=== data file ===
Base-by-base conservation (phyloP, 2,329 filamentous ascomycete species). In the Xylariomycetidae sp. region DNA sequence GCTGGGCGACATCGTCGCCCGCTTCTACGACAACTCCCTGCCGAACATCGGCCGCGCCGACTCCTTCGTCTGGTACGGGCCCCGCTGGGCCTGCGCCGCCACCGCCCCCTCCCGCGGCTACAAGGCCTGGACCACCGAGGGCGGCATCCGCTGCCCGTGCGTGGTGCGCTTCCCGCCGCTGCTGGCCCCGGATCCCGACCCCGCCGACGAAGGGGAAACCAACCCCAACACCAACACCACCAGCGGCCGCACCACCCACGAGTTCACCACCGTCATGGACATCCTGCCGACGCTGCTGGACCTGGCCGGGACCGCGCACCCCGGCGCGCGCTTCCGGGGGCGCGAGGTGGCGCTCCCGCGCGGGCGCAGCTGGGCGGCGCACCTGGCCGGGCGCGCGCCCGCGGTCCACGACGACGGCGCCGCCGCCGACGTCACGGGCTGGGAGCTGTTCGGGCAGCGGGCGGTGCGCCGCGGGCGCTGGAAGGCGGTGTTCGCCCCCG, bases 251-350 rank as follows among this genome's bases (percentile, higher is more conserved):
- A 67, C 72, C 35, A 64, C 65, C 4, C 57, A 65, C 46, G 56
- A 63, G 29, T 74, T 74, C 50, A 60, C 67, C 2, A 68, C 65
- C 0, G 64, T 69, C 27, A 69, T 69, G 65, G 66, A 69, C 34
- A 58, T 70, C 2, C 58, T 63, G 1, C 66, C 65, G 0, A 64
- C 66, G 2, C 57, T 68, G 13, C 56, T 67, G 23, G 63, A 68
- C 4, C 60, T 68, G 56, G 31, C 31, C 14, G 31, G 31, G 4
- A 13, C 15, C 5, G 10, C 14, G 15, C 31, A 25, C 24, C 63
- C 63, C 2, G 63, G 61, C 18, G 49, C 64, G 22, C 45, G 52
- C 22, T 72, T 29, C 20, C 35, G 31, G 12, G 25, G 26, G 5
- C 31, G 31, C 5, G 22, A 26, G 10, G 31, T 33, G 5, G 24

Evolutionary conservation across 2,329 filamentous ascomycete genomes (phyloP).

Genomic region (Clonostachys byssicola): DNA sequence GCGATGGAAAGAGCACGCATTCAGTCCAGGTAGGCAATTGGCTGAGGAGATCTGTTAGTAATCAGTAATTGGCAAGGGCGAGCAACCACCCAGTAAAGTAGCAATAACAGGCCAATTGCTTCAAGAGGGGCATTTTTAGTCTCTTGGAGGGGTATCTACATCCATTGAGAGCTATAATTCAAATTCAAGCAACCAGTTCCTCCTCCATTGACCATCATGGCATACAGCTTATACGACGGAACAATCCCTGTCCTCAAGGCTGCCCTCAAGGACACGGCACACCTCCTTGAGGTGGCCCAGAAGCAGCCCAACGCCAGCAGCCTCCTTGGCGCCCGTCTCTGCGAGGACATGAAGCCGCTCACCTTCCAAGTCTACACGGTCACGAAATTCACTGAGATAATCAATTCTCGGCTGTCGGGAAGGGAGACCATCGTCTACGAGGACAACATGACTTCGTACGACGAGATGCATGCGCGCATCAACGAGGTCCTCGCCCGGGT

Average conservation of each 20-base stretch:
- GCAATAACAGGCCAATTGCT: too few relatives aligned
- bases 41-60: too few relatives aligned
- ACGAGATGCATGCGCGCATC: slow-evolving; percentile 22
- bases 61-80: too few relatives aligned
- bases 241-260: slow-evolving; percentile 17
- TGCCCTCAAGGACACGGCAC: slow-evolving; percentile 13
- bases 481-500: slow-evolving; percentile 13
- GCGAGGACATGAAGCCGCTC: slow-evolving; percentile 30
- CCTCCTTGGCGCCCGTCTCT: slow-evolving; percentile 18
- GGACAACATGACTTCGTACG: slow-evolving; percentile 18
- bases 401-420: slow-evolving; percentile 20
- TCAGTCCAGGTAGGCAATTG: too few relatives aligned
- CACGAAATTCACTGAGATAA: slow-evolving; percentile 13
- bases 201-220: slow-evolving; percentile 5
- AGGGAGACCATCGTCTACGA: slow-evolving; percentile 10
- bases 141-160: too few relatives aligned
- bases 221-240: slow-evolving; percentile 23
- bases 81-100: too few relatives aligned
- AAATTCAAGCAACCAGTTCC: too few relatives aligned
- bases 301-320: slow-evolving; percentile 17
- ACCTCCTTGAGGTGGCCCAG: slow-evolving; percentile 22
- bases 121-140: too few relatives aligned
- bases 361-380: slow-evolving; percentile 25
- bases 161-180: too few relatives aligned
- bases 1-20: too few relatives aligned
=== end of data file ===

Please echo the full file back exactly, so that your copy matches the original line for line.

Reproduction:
Base-by-base conservation (phyloP, 2,329 filamentous ascomycete species). In the Xylariomycetidae sp. region DNA sequence GCTGGGCGACATCGTCGCCCGCTTCTACGACAACTCCCTGCCGAACATCGGCCGCGCCGACTCCTTCGTCTGGTACGGGCCCCGCTGGGCCTGCGCCGCCACCGCCCCCTCCCGCGGCTACAAGGCCTGGACCACCGAGGGCGGCATCCGCTGCCCGTGCGTGGTGCGCTTCCCGCCGCTGCTGGCCCCGGATCCCGACCCCGCCGACGAAGGGGAAACCAACCCCAACACCAACACCACCAGCGGCCGCACCACCCACGAGTTCACCACCGTCATGGACATCCTGCCGACGCTGCTGGACCTGGCCGGGACCGCGCACCCCGGCGCGCGCTTCCGGGGGCGCGAGGTGGCGCTCCCGCGCGGGCGCAGCTGGGCGGCGCACCTGGCCGGGCGCGCGCCCGCGGTCCACGACGACGGCGCCGCCGCCGACGTCACGGGCTGGGAGCTGTTCGGGCAGCGGGCGGTGCGCCGCGGGCGCTGGAAGGCGGTGTTCGCCCCCG, bases 251-350 rank as follows among this genome's bases (percentile, higher is more conserved):
- A 67, C 72, C 35, A 64, C 65, C 4, C 57, A 65, C 46, G 56
- A 63, G 29, T 74, T 74, C 50, A 60, C 67, C 2, A 68, C 65
- C 0, G 64, T 69, C 27, A 69, T 69, G 65, G 66, A 69, C 34
- A 58, T 70, C 2, C 58, T 63, G 1, C 66, C 65, G 0, A 64
- C 66, G 2, C 57, T 68, G 13, C 56, T 67, G 23, G 63, A 68
- C 4, C 60, T 68, G 56, G 31, C 31, C 14, G 31, G 31, G 4
- A 13, C 15, C 5, G 10, C 14, G 15, C 31, A 25, C 24, C 63
- C 63, C 2, G 63, G 61, C 18, G 49, C 64, G 22, C 45, G 52
- C 22, T 72, T 29, C 20, C 35, G 31, G 12, G 25, G 26, G 5
- C 31, G 31, C 5, G 22, A 26, G 10, G 31, T 33, G 5, G 24

Evolutionary conservation across 2,329 filamentous ascomycete genomes (phyloP).

Genomic region (Clonostachys byssicola): DNA sequence GCGATGGAAAGAGCACGCATTCAGTCCAGGTAGGCAATTGGCTGAGGAGATCTGTTAGTAATCAGTAATTGGCAAGGGCGAGCAACCACCCAGTAAAGTAGCAATAACAGGCCAATTGCTTCAAGAGGGGCATTTTTAGTCTCTTGGAGGGGTATCTACATCCATTGAGAGCTATAATTCAAATTCAAGCAACCAGTTCCTCCTCCATTGACCATCATGGCATACAGCTTATACGACGGAACAATCCCTGTCCTCAAGGCTGCCCTCAAGGACACGGCACACCTCCTTGAGGTGGCCCAGAAGCAGCCCAACGCCAGCAGCCTCCTTGGCGCCCGTCTCTGCGAGGACATGAAGCCGCTCACCTTCCAAGTCTACACGGTCACGAAATTCACTGAGATAATCAATTCTCGGCTGTCGGGAAGGGAGACCATCGTCTACGAGGACAACATGACTTCGTACGACGAGATGCATGCGCGCATCAACGAGGTCCTCGCCCGGGT

Average conservation of each 20-base stretch:
- GCAATAACAGGCCAATTGCT: too few relatives aligned
- bases 41-60: too few relatives aligned
- ACGAGATGCATGCGCGCATC: slow-evolving; percentile 22
- bases 61-80: too few relatives aligned
- bases 241-260: slow-evolving; percentile 17
- TGCCCTCAAGGACACGGCAC: slow-evolving; percentile 13
- bases 481-500: slow-evolving; percentile 13
- GCGAGGACATGAAGCCGCTC: slow-evolving; percentile 30
- CCTCCTTGGCGCCCGTCTCT: slow-evolving; percentile 18
- GGACAACATGACTTCGTACG: slow-evolving; percentile 18
- bases 401-420: slow-evolving; percentile 20
- TCAGTCCAGGTAGGCAATTG: too few relatives aligned
- CACGAAATTCACTGAGATAA: slow-evolving; percentile 13
- bases 201-220: slow-evolving; percentile 5
- AGGGAGACCATCGTCTACGA: slow-evolving; percentile 10
- bases 141-160: too few relatives aligned
- bases 221-240: slow-evolving; percentile 23
- bases 81-100: too few relatives aligned
- AAATTCAAGCAACCAGTTCC: too few relatives aligned
- bases 301-320: slow-evolving; percentile 17
- ACCTCCTTGAGGTGGCCCAG: slow-evolving; percentile 22
- bases 121-140: too few relatives aligned
- bases 361-380: slow-evolving; percentile 25
- bases 161-180: too few relatives aligned
- bases 1-20: too few relatives aligned